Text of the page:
Q. I am keen to purchase the ground floor of a bungalow. This bungalow is jointly owned by three siblings who have undivided share in it. Are they required to carry out partition of the bungalow before I buy the floor? (Nilanjan Roy)

Ans. Since this bungalow is jointly owned by three individuals having undivided share in the property, each individual’s current share in the bungalow (e.g. which floor/portion is owned by which sibling) is not clearly demarcated. As you are purchasing only the ground floor from all three siblings, such sale can be conducted by execution of sale deed by all three siblings in your favour. It is not necessary to wait for the property to first be partitioned before buying it.

Q. I live in a rented accommodation whose lease expires next month. During the lease expires next month. During the lease, I installed many fixtures at my own cost such as geyser, shower, curtain rods, etc. Can I take these along with me when the lease ends? (Huma Saikiya)

Ans. As you are required to hand over possession of the property in the state in which the lessor had leased it to you, these fixtures/fittings may be removed before handing over possession, provided their removal does not damage the property.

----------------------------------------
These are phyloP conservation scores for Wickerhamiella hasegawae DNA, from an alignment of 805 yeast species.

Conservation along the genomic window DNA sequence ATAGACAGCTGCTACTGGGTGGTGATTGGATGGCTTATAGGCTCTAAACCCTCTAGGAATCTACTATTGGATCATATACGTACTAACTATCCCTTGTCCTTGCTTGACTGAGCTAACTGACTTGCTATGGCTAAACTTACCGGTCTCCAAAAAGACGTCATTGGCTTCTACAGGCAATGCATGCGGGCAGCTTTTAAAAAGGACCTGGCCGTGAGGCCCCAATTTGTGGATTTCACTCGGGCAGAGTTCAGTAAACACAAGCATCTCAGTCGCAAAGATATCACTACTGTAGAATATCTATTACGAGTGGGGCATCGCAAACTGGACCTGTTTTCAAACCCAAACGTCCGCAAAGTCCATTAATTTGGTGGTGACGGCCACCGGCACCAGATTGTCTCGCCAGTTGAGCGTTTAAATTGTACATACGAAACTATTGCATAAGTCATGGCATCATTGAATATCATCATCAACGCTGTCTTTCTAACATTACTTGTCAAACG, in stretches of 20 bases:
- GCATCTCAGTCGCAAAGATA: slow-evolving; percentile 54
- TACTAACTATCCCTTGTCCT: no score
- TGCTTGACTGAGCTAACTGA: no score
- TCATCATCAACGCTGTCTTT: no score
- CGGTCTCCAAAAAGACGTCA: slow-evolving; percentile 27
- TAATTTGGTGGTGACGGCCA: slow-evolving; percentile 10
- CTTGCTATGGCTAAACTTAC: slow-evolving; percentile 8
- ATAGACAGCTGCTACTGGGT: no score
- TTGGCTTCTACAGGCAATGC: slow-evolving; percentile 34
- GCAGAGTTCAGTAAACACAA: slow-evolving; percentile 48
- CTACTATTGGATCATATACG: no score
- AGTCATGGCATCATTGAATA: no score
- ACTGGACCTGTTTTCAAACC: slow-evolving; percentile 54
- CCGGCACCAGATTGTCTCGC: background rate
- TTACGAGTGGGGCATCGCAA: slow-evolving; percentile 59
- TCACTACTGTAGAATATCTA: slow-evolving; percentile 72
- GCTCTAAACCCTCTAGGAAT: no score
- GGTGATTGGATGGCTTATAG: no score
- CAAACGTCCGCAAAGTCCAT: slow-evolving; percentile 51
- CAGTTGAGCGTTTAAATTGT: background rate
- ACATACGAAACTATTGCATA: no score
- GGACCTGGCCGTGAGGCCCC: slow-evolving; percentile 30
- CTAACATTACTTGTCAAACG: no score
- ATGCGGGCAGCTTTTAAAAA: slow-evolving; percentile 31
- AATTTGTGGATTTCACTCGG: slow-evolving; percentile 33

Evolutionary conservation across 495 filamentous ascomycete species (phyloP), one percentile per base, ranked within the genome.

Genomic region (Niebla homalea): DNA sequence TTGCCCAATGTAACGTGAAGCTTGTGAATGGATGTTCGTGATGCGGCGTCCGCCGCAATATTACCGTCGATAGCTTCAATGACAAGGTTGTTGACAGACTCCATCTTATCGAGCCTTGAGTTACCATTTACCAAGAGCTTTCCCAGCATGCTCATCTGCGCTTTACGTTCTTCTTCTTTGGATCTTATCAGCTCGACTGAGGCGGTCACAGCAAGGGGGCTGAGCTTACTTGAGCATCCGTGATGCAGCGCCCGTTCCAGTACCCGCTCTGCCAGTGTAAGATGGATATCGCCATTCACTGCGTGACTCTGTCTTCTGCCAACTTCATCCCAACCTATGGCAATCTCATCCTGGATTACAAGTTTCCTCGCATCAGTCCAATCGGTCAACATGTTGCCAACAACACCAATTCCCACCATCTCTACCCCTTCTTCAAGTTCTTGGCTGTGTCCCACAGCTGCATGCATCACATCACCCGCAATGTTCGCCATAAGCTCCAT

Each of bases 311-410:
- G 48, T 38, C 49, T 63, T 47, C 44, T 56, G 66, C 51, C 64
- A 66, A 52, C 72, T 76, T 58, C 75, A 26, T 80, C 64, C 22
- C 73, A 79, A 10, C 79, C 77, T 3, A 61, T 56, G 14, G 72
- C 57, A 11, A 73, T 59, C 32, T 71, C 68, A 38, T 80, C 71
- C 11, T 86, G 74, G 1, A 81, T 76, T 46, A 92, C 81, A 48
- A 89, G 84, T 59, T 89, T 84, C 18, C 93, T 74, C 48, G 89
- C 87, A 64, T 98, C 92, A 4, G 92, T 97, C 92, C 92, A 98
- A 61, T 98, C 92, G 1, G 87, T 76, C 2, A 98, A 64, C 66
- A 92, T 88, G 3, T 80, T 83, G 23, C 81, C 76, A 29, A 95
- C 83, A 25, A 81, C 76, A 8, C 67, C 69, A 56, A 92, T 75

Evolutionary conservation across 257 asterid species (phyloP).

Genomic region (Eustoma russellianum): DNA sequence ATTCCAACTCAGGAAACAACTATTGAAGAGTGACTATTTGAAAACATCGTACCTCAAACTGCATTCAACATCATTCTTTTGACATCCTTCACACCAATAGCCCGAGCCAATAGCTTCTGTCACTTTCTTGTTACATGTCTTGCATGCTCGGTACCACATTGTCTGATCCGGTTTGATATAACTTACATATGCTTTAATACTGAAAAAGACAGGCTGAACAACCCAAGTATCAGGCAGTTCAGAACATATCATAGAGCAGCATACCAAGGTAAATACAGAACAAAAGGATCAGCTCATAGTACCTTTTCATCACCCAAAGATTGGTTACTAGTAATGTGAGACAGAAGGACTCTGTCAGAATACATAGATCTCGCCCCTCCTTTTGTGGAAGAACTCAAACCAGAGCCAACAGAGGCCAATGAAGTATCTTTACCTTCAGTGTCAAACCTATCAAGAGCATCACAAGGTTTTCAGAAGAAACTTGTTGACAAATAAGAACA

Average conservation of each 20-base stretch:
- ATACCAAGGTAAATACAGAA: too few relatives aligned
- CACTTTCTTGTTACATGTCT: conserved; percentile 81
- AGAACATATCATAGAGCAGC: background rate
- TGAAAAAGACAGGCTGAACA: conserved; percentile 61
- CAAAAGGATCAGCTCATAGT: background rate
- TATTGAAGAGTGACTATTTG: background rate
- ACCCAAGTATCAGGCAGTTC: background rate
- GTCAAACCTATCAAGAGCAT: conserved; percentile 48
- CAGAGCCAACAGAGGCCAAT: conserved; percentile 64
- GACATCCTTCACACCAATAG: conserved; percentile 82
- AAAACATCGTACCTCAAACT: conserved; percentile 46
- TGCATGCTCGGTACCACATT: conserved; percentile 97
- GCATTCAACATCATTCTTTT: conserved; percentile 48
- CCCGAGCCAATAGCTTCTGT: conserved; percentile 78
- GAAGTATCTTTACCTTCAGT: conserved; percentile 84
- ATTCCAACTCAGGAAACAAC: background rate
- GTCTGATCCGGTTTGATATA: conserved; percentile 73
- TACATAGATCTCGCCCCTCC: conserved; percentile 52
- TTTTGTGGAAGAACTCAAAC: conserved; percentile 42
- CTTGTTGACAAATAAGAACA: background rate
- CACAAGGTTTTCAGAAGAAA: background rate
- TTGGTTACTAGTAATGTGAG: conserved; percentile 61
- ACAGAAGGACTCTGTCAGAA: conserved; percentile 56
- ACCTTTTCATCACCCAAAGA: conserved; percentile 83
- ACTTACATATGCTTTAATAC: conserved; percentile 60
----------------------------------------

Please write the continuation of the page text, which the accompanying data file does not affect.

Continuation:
Q. I wish to write my will for distributing my moveable and immoveable property upon my death. Do I need to pay registration fee on my will?
(S Rao)

Ans. No stamp duty is payable on a will and it does not require to be compulsorily registered. However, the Government of Delhi recently issued a circular by which beneficiaries inheriting immoveable property through an unregistered will are required to submit a succession certificate/probate order from a competent civil court for the purpose of carrying out mutation of property records in their favour. On the other hand, beneficiaries inheriting immoveable property through a registered will are not required to obtain such succession certificate/probate order for mutation in Municipal Corporation of Delhi (MCD) records.

Registering your will in your lifetime helps quicken the process of mutation of inherited properties for inherited properties for your beneficiaries.

LOAN RELATED FAQs

Q. I have applied for a loan of Rs.35 lakh along with my brother who is the co-owner and co-borrower for the purchase of a new constructed house. I am paying the EMIs from my bank account. Can we both claim IT benefit under this situation and if so how?

Ans. You both can claim the deduction for the home loan repayments in the ratio of your respective shares in the loan. Tax deduction benefits will be available for each of you separately under Section 24 (interest payable on the loan) limited to Rs. 1.5 lakh for each of you if the property is self-occupied and under Section 80C, limited to the extent of Rs.1 lakh for each of you (for the principal repaid) in the proportion of your share in the loan. The deductions can be claimed by both if both are paying the EMI. In case only you are paying the EMI, you should recover your brother’s share from him. It is advisable to enter into an agreement or memorandum of understanding specifying the share in the loan and share in the property.